This article was updated on the 24th July 2018.
Welcome to France
While France does have several booming urban areas, the country is mostly supported by and known for its agricultural industry and products. As the European Union leader in food exports, France has been blessed with fertile plains that span across two-thirds of its area, thereby allowing the country to cultivate more than 50% of its land.
In addition to fertile plains, France is also home to numerous forests that cover approximately one-third of the country, as well as various mountain ranges in the south. While climate in the north is typically humid and cool, southern France typically has a warmer and drier climate. In particular, the increased heat that exists in the southern part of France is advantageous for growing grapes and subsequently supports the production of the world-famous French wine by the world's largest winemaker.
The beautiful vineyards of southern France have become synonymous with the country
Image credit: FreeProd33 / Shutterstock.com
In regards to telecommunications, biotechnology and aerospace advancements, France also excels in promoting the development of these technologies. Additionally, France also has robust machinery, chemicals, automobiles, metallurgy, electronics and textile industries. Nuclear power plants of France supply approximately 80% of the country's total electricity, while is particularly crucial for a country like France that lacks any domestic oil reserves. Coal and steel industries are focused in the northeast part of France near large coal fields.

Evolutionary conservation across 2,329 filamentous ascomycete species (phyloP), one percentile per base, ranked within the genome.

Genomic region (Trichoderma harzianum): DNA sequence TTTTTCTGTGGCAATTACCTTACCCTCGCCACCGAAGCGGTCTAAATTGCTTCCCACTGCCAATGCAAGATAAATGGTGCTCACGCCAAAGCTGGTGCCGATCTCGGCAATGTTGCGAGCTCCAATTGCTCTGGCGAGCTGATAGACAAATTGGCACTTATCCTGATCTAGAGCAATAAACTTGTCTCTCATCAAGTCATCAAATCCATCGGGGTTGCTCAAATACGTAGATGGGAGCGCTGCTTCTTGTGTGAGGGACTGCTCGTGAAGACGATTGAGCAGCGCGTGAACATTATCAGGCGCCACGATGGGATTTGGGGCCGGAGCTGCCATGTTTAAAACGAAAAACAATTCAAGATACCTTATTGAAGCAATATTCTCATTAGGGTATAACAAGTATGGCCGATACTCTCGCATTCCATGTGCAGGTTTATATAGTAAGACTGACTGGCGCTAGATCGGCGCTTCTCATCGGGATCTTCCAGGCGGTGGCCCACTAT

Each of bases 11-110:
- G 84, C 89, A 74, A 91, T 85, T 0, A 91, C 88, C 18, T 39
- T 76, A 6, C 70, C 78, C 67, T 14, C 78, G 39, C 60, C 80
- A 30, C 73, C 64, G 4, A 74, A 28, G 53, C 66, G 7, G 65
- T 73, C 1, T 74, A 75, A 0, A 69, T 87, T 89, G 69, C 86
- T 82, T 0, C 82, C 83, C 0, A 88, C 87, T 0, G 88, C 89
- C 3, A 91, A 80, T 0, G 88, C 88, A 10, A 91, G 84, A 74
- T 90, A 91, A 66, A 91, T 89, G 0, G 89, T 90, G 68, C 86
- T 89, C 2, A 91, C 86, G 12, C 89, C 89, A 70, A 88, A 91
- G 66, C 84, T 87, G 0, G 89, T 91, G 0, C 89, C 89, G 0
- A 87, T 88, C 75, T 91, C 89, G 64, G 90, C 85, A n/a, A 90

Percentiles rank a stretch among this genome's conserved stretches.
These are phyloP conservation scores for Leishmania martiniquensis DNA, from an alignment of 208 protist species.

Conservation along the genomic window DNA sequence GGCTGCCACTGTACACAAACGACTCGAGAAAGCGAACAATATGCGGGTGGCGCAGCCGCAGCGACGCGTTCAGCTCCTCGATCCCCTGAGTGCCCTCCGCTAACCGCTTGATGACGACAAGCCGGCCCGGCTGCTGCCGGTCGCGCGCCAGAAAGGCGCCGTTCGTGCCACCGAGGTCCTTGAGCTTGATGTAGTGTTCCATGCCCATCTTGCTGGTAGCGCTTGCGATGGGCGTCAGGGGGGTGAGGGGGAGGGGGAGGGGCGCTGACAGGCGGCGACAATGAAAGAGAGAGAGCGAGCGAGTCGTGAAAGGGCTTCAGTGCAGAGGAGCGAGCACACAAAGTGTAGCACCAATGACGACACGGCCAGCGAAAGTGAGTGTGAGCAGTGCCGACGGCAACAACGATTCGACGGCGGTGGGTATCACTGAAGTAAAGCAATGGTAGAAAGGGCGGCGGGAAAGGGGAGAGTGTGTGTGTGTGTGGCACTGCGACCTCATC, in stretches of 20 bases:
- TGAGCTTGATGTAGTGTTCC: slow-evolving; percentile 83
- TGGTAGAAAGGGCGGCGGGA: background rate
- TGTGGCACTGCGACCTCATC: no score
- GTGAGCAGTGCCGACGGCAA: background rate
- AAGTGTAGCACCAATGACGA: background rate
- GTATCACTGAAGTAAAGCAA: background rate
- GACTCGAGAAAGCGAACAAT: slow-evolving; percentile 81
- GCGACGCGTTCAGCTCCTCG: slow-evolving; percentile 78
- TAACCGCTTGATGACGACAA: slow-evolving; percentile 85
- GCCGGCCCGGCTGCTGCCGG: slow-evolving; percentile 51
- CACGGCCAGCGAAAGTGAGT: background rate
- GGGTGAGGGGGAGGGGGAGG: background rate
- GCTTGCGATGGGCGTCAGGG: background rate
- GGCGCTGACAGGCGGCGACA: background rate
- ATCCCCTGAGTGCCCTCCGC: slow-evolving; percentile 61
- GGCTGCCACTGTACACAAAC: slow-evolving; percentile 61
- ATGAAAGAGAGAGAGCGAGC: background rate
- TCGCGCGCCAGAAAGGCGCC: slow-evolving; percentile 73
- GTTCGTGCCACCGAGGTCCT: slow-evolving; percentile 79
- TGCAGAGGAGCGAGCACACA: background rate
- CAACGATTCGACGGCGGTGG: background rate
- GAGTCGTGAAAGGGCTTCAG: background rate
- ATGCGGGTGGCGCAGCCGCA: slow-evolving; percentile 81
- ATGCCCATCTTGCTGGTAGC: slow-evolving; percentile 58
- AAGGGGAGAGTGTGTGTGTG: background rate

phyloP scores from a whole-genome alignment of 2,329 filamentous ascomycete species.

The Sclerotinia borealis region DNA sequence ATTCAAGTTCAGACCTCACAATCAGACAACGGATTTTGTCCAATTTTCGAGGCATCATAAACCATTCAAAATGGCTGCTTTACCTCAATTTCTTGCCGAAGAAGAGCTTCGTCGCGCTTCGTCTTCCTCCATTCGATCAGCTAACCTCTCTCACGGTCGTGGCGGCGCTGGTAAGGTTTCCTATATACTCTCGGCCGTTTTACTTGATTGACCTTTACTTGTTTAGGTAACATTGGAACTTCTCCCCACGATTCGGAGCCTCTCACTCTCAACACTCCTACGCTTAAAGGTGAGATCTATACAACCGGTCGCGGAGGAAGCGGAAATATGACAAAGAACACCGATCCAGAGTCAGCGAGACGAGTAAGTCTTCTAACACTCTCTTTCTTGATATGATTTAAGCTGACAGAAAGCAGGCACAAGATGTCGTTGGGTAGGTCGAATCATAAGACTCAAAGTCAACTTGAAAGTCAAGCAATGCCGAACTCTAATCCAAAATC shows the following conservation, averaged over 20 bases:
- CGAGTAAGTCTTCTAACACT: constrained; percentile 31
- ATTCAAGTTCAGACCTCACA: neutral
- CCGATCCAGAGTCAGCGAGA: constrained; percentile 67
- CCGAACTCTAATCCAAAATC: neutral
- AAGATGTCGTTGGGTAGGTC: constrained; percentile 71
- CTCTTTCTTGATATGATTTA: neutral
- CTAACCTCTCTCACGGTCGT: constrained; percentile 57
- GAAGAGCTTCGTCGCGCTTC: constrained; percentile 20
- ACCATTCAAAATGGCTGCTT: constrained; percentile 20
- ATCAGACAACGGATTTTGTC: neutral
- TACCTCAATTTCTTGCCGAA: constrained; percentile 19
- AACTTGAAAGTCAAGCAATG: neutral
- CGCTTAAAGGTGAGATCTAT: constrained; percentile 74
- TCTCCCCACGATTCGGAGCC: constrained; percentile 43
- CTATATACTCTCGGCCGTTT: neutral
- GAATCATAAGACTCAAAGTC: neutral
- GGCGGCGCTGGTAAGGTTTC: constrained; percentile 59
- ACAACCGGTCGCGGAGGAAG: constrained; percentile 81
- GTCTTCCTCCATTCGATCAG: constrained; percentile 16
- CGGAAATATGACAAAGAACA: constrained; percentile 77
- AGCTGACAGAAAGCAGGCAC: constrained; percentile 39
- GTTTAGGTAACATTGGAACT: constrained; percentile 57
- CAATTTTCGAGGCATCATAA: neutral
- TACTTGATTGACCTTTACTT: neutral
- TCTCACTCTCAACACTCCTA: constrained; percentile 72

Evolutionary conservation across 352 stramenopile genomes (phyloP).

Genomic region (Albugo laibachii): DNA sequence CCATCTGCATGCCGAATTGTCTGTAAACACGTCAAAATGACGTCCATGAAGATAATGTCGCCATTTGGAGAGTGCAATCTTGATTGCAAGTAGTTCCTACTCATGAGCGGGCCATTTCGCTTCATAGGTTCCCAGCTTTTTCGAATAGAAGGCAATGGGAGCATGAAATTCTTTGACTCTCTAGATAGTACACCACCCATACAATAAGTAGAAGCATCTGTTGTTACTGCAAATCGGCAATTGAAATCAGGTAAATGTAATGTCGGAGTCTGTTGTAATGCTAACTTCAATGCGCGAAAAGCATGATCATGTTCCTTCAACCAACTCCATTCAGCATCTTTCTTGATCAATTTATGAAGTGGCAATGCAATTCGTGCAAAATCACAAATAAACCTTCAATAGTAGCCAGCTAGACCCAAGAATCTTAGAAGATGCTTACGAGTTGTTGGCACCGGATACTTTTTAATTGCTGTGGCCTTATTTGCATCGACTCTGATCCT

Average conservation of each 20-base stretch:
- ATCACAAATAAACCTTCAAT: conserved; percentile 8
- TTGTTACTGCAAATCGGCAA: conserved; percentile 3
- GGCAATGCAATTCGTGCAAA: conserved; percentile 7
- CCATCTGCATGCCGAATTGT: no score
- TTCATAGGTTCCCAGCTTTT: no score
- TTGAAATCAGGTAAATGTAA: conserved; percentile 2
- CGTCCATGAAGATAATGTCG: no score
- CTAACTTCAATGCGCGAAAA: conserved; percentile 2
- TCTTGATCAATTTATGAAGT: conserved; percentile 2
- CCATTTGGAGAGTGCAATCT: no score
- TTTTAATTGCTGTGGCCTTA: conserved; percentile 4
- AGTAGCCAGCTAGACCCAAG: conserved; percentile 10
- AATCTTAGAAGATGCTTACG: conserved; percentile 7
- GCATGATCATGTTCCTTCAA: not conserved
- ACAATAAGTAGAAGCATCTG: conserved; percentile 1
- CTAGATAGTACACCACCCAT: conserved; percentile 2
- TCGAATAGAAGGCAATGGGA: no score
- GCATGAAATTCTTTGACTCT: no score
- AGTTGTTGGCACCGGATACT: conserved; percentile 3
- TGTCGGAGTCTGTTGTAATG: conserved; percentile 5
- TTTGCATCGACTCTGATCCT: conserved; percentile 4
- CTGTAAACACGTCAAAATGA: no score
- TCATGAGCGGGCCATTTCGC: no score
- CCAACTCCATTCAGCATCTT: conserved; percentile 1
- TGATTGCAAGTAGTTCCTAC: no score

Over the last several decades, France has undergone a period of deindustrialization and increasing affluence that has resulted in an outsourcing of manufacturing. Similarly, an increase in both housing and infrastructure projects of France have been built to accommodate the country’s growing urban and coastal areas.
Environmental Issues of France
A shift away from industry over the past 30-40 years has led to many improvements in France’s environmental issues; however, a 2014 assessment by the European Environment Agency found that France can still improve. Although the reduction in industrial production has improved air quality in France since the 1990s, an increase in transportation infrastructure has caused the emissions produced from that sector to remain constant.
In March of 2014 during the Paris smog, the French government implemented the odd/even car band in an effort to reduce particle pollution. This initiative was successful in reducing pollution production during rush hour by approximately 20%; however, by December of 2016, citizens again increased their vehicle usage. To ameliorate this progress reversal, the Paris government enacted the sticker scheme in January of 2017 that requires all drivers to display anti-pollution stickers on any vehicle including cars, lorries, motorcycles and scooters. Each sticker can come in one of three different colors that indicates the vehicle’s age, cleanliness and air criteria, otherwise known as its ‘Crit-Air.’ The main goal of this sticker initiative is to ban less clean vehicles from the city in the event of a high pollution situation. Parisian government officials have also proposed to close roads to traffic, pedestrianize areas of the capital city and eventually ban all diesel vehicles in an effort to reduce car use and ultimately purify the air of this major city2.
Nuclear power makes up the vast majority of France's energy production
Image credit: Natursports / Shutterstock.com